Drifting back in to Notts dialect he adds: “I thought ’owd up, I’m gonna have to pinch meself here.
“She was saying that she’d seen all our videos on YouTube, that she loved Standing In The Dark and that should be our first single in the States.”
They recently signed to Mercury Records in the US and their first single will be released in the summer.
As soon as they returned to the UK, Lawson hit the road for their sell-out tour and so there’s been little time to return to Notts.
In April the band will be on a promotional tour of South East Asia, Australia and New Zealand.
“The album was reaching No. 3 on iTunes in places like Singapore and Malaysia.
“After that we’ll either fly to LA and do some more promo or come back home but I just want to keep at it.”
His last visit home was at Christmas.
“It was wicked. I love coming back,” he says.
“Every Christmas Eve we go to a pub in Ravenshead and all of my friends were there. It was a good laugh.”
For New Year he was in California, where his girlfriend lives.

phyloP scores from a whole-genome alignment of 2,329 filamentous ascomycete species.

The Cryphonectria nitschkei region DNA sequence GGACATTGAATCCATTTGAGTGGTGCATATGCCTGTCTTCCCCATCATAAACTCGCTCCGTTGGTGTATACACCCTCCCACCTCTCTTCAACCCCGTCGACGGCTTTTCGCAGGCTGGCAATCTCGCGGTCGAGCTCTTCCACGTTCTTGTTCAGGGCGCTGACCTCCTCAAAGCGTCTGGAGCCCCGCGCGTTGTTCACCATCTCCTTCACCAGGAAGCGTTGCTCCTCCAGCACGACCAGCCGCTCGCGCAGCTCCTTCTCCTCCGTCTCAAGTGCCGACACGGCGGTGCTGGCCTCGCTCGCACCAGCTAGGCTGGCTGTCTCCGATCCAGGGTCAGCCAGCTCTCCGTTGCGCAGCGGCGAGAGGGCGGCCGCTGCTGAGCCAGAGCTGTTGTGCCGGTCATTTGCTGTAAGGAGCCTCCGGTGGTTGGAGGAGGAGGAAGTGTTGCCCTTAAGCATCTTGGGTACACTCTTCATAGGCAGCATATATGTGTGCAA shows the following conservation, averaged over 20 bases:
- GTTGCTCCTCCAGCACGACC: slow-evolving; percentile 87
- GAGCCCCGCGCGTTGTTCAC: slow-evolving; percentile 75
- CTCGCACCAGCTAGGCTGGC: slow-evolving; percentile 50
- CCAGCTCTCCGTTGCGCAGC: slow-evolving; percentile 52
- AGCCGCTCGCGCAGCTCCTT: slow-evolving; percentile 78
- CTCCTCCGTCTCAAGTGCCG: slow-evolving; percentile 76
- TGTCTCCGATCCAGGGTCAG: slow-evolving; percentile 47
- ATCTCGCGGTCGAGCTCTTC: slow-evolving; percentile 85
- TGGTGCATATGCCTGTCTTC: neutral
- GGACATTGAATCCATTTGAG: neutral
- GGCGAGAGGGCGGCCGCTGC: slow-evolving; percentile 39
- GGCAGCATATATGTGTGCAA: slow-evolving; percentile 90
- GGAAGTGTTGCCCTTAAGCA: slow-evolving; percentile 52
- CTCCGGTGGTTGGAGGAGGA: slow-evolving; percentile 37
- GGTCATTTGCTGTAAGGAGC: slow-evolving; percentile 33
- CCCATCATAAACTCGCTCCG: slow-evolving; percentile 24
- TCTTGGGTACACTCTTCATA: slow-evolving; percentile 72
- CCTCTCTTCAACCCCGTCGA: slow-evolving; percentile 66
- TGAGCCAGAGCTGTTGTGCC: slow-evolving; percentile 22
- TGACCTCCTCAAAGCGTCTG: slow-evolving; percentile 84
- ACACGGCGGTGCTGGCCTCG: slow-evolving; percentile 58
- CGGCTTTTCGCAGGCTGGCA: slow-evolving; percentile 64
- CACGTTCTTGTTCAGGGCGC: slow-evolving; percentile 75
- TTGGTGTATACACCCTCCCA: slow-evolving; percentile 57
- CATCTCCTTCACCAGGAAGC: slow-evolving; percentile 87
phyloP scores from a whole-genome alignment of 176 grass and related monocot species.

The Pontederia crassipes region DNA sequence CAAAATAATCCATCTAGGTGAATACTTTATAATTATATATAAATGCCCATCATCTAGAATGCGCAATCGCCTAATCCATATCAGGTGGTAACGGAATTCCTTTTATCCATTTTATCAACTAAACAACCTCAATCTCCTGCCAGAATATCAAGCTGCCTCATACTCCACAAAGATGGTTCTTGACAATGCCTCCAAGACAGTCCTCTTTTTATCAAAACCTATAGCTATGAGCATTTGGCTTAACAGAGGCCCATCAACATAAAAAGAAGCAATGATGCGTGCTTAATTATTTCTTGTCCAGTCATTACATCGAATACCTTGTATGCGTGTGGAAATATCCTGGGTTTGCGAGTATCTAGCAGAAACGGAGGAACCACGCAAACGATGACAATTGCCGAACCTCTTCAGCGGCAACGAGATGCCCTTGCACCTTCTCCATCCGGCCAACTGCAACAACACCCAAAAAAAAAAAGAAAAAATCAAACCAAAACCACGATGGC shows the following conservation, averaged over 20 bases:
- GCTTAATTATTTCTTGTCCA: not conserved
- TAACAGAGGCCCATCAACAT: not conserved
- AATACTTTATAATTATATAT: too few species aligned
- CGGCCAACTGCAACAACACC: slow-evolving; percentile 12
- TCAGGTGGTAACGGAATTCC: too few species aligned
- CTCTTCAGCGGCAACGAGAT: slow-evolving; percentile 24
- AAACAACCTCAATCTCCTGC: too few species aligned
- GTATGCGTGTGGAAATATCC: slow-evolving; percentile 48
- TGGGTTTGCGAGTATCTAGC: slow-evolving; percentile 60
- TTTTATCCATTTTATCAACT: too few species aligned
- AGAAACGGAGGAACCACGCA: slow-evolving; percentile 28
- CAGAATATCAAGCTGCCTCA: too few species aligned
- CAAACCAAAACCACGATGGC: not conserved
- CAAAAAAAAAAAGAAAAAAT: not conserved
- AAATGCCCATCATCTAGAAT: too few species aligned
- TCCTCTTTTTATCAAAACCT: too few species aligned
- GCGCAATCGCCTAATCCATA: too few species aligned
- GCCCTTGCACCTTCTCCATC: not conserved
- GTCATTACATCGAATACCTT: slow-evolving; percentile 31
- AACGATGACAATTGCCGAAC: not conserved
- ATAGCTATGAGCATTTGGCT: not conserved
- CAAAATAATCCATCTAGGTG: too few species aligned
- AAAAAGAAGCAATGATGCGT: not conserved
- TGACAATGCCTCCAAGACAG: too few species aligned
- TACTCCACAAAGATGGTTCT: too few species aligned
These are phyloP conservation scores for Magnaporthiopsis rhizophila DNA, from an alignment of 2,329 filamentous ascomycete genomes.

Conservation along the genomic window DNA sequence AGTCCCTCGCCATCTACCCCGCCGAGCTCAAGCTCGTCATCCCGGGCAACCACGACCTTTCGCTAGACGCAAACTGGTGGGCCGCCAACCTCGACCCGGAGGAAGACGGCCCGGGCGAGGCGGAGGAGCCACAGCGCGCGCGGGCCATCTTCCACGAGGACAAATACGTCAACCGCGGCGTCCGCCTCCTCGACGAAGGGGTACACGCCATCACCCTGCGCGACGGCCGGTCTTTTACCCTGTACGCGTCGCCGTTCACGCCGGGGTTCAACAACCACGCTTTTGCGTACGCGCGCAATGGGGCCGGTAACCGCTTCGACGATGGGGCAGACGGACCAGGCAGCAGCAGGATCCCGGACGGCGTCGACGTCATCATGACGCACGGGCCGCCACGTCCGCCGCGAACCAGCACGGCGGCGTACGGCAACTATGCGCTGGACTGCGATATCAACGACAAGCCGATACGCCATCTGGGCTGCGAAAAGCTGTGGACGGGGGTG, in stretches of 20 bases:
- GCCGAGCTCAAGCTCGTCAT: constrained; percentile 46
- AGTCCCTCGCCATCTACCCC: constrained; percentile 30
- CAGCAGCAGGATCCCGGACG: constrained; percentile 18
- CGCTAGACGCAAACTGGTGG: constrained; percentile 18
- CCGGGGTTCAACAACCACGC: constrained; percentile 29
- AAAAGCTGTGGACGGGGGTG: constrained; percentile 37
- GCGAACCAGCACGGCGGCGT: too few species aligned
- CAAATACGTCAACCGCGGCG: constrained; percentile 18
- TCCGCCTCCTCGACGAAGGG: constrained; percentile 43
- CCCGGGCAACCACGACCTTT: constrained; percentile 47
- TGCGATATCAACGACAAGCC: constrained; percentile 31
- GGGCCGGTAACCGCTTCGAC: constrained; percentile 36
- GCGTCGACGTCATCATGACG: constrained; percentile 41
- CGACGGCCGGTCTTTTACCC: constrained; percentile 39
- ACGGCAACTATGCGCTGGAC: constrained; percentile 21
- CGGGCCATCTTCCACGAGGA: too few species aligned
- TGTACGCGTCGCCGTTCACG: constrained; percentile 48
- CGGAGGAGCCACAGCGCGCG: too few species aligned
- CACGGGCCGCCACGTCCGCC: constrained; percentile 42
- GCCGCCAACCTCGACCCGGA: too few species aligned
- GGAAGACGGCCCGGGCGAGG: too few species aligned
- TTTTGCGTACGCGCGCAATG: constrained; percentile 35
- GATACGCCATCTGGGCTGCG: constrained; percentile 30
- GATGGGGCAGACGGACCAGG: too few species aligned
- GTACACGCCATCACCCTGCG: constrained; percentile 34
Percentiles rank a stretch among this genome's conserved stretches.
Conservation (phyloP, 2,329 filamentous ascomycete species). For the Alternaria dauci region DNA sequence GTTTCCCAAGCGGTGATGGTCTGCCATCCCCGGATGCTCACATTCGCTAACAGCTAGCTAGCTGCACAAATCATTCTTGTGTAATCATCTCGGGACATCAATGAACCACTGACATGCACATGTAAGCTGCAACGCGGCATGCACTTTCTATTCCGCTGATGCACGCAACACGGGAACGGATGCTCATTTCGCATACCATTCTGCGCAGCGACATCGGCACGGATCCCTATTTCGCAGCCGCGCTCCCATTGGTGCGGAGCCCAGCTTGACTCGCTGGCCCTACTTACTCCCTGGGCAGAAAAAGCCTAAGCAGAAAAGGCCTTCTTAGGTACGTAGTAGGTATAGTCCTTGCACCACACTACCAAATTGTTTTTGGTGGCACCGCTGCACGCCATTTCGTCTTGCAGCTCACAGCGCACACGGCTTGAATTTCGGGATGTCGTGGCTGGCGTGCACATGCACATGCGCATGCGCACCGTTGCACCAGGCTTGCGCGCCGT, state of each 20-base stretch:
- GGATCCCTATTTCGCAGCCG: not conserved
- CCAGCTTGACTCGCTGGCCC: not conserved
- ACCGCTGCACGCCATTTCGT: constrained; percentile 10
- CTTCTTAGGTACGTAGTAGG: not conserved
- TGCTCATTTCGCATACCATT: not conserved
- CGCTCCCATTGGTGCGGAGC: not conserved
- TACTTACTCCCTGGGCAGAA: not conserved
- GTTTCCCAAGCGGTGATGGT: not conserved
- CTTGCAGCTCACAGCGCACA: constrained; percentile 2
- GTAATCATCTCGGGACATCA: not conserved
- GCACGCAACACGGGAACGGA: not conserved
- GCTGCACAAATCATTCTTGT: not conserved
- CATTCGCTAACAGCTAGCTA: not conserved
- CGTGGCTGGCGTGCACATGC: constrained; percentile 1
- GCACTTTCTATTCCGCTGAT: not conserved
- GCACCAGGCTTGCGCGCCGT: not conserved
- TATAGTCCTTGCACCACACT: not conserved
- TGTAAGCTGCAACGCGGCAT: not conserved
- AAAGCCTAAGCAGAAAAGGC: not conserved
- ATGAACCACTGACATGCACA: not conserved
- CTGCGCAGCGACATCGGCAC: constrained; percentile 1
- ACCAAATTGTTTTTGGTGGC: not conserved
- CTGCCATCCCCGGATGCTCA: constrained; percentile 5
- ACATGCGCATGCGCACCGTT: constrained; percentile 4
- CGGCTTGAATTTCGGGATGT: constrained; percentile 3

Is she a model, an actress, a pop star?
“No, she’s not anything like that,” he laughs.
They met over a year ago in Los Angeles when Lawson were recording Chapman Square. He reckons the Notts accent helped.
“It’s the only reason I pulled her,” he laughs.
“No, I’m kidding. It’s funny because in the States a lot of people thought I was Australian, because it’s not a traditional London accent.”
Mum is a music teacher. Dad was a professional footballer, who played for Sheffield United but now works for Notts Police. And he has a younger sister who recently moved away from home to go to university.
“I try to take her to as many things as I can,” says Joel.
“She got to meet The Wanted and Jessie J, which she was buzzing about.
“They’re all really proud and want to be involved.”
Home is now just outside London.
He says: “We’re pretty flat out and I don’t get to go home much, which is a shame, but it’s a small price to pay for doing a job you love.”

Lawson’s show at Rock City on Wednesday is sold out.